Western Cape Premier Helen Zille's final State of the Province Address ended in a standing ovation from DA MPLs and empty ANC benches on Friday.
In her speech, Zille – who in May will become the only Western Cape premier to have completed two terms – focused on the legacy of her two administrations and contrasted it with the national government.
"Hello, citizens of the Western Cape," Zille said.
"Ten years ago, voters stood before two roads, that diverged, in a yellow wood. Those in the Western Cape chose the road less travelled by. And it made all the difference. My speech today will explain why," Zille said, with apologies to poet Robert Frost, early on in her speech.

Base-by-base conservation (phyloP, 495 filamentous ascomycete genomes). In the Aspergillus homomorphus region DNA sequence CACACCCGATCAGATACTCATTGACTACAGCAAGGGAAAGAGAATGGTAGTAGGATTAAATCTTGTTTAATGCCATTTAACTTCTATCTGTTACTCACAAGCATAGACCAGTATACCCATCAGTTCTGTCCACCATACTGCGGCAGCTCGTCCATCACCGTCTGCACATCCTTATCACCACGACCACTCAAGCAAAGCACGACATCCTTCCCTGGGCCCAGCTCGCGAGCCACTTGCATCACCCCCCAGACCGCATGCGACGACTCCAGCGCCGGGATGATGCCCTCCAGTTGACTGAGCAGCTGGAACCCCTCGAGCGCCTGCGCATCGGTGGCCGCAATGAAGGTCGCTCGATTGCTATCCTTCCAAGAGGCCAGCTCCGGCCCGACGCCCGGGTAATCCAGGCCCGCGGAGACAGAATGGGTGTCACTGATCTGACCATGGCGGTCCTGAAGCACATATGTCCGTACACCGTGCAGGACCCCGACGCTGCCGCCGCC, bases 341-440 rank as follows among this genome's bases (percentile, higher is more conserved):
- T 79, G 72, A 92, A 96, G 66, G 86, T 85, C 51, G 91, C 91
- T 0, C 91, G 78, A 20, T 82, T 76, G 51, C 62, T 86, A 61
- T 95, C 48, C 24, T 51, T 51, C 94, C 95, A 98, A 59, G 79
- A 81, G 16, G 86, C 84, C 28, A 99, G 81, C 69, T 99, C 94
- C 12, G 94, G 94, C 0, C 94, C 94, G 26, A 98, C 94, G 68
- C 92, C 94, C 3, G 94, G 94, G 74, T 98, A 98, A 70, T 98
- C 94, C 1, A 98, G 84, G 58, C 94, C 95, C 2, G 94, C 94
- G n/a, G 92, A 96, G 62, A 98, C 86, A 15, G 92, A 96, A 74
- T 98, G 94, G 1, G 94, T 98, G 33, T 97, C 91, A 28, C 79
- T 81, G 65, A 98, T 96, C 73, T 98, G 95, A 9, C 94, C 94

She said her first term was dedicated to establishing "sound systems to secure good governance", and the second had focused on "game-changing interventions that, over time, will make a significant positive impact on people's lives".
"We also pioneered a delivery methodology to turn strategy into reality in a focused and effective way, using data as never before to measure impact. I hope it has become sufficiently embedded to leave a lasting legacy," she said.
Zille said she welcomed President Cyril Ramaphosa's commitment to "try and repair some of the damage of the Zuma years".
"I have to state plainly that, as a province, we have often made progress despite the national government. While there are examples of constructive partnerships, many of the key areas under national responsibility, on which we all depend, have all but collapsed," Zille said.